As water becomes a critical issue in Southern California, it has become imperative to seek a new definition of what gardening is about and what we want our landscapes to look like. With a thoughtful approach, these spaces can be decorative, ecologically friendly, useful, and maintainable. But we need to expand our habits, expectations, and perceptions to embrace wider possibilities. Below you’ll learn how to create a water-wise garden with stone as a main feature.
Stone is a perfect garden material when purposefully placed for form and function
Stone is usually associated with desert landscaping. However, most of the Southern California biome is more flexible than desert. Finding creative ways to mix nonliving materials with growing plants can increase visual impact while saving water.
Using a wider definition of stone, the creative gardener can incorporate stepping-stones, pavers, chips, rocks, bricks, boulders, blocks, gravel—and even decomposed gravel and tumbled grass—into the textural and color palette of the new SoCal garden.
Hardscape materials offer many options and benefits
Stone, rock, and even concrete offer a medium that has endless possibilities. These materials will not burn, so they offer wildfire resistance. Stone can be set up to be permeable so that it helps save rain or run-off by filtering it back into the ground. It can also be used to create basins to store precious water.
Because it is strong and firm, stone and its many forms can support weight. Chips, pebbles, and slabs can be used to build fountains or other recycled-water features. Stepping-stones and gravel are solid choices for paving paths and patios. Boulders and rocks can be sculpted into beautiful and practical seating areas.
Filling areas between stones can offer opportunities for artistic planting. Beautiful and tough creeping perennials like sedums (Sedum spp. and cvs., Zones 3–11) work perfectly to fill between and to soften the edges of flat pavers. Partner boulders with small trees, colorful shrubs, or ornamental grasses. And liven up drifts of gravel with sprawling patches of colorful succulents, tough native shrubs, or brightly hued annual or perennial flowers.
Many stone designs require little or no maintenance
When combined with native or succulent plants, stones and rocks provide juxtaposed and eye-catching design elements that require very little care. Small pieces of rock and gravel can be spread as a mulch and to establish water-permeable surfaces. The addition of flat rocks to conduct water into depressions helps to retain water for slightly thirstier, drought-tolerant plantings.
Here are some ideas to help start the process of designing with stone.
1. Sketch out a rough, overall landscape layout with basic stone framework elements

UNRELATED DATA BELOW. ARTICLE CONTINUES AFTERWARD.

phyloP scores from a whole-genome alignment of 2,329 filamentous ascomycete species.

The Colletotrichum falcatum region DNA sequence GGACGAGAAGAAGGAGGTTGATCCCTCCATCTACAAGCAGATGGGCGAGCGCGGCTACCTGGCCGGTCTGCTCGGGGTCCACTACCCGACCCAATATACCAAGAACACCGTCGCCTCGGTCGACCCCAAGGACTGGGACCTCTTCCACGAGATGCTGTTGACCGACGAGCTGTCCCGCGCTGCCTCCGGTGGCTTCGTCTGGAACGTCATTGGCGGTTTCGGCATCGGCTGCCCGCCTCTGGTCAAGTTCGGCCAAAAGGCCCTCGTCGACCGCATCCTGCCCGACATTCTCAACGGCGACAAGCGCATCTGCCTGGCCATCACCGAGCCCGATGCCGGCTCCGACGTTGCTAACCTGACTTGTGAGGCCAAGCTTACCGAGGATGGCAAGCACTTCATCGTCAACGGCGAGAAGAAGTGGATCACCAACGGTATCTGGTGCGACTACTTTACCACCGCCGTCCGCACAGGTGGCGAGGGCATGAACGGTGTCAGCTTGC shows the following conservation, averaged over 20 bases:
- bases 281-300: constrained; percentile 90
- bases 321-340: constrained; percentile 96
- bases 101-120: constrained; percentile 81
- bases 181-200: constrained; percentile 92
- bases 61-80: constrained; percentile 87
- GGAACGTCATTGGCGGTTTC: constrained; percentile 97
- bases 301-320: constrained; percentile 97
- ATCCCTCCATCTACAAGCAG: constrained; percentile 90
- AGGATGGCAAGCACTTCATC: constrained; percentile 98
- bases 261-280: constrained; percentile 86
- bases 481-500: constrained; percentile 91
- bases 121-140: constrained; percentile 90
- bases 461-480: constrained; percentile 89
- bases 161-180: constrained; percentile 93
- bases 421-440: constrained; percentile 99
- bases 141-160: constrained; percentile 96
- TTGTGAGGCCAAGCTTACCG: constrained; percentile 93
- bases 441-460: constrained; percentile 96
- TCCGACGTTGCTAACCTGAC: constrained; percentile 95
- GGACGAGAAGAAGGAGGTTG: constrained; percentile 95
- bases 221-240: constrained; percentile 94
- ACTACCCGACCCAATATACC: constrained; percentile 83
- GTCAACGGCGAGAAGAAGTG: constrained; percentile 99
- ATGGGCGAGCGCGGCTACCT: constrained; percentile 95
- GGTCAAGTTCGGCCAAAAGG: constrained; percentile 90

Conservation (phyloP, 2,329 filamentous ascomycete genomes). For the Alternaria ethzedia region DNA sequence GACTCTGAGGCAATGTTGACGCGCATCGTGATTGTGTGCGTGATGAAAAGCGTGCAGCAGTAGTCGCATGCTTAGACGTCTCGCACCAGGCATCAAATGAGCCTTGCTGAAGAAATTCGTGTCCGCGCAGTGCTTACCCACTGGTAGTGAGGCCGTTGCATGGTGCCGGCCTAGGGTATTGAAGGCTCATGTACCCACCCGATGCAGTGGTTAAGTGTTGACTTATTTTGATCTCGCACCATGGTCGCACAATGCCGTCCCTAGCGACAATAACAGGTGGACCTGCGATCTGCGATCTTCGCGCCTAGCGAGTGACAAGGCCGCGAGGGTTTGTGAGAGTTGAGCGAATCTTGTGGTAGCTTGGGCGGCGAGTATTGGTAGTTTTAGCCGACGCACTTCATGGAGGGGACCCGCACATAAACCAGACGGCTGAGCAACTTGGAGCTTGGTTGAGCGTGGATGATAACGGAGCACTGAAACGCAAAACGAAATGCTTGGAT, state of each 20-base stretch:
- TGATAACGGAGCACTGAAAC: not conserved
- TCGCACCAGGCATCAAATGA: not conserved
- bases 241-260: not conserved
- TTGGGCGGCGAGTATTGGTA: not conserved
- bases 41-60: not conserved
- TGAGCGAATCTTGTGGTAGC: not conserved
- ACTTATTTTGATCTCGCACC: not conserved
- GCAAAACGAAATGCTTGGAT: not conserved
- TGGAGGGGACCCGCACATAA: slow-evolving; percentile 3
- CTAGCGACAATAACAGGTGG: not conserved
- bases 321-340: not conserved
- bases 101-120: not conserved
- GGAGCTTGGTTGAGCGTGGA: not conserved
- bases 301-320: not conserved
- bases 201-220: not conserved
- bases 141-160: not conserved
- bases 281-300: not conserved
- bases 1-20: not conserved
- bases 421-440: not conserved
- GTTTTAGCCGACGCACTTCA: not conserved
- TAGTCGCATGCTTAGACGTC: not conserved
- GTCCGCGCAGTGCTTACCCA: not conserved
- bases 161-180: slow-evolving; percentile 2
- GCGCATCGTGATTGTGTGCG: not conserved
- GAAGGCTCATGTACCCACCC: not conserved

- Create practical access with artistic, meandering pathways.
- Add informal patios to enjoy with friends, family, pets, or for a quiet time alone.
- Form dry riverbeds for textural effects that will drain away occasional excess water.
- Build walls that define rooms for seating, play areas, or custom-irrigated flower or edible gardens.
2. Follow basic artistic rules to make the landscape picturesque
- Keep group effects, such as boulders, clustered in odd numbers to look natural.
- Use straight lines, circles, or right angles only in formal designs or for geometrical gardens.
- Be creative with color. Complement dark with light shades, nonliving materials with patches of contrasting plants, or sharp angles with curves.
- Terrace hillsides with regular or irregular designs that keep soil in place. Break up tiers and steps with flows of cascading flowers and greenery.
- Mix and match materials such as bricks, decomposed granite, rocks, stepping-stones, and concrete to vary texture.
- Design in color. Stone comes in a rainbow of colors. Not only can you create your own mosaics, but you can create the effect of grass with green gravel or a river/pond with blues. Add some magical sparkle with tumbled glass.
- Concrete is rock, too, and it can be formed into any shape in any size, poured into patches, colored, stamped, or textured.
3. Take advantage of the properties of stone
- Keep in mind that the density of rock and stone causes it to heat up in our intense sunshine and then to radiate heat when the air cools. Take advantage of this quality in areas that are chilly in winter.
- Avoid using dark colors in exposed locations of dense surfaces like cement or rock where radiant heat can build up and harm bare feet or wilt delicate plantings. Alternatively, protect these areas by designing an overhead shade to shield them from direct sun.
Have fun choosing and designing paving materials. Stones, rocks, gravel, and preformed pavers can transform an ordinary garden into something special. Smaller stonework is simple to install and easy to move should you change your mind later. It can blend nicely with plantings, reducing the need for watering a full landscape without looking barren. A creative stone design offers limitless opportunities to customize unique, artistic, and practical gardens that will absorb excess rain in wet weather yet require minimal irrigation when it’s dry.
—Jane Gates is the owner of Gates & Croft Horticultural Design in Los Angeles and the author of All the Garden’s a Stage: Choosing the Best Performing Plants for a Sustainable Garden.
Photos: Jane Gates
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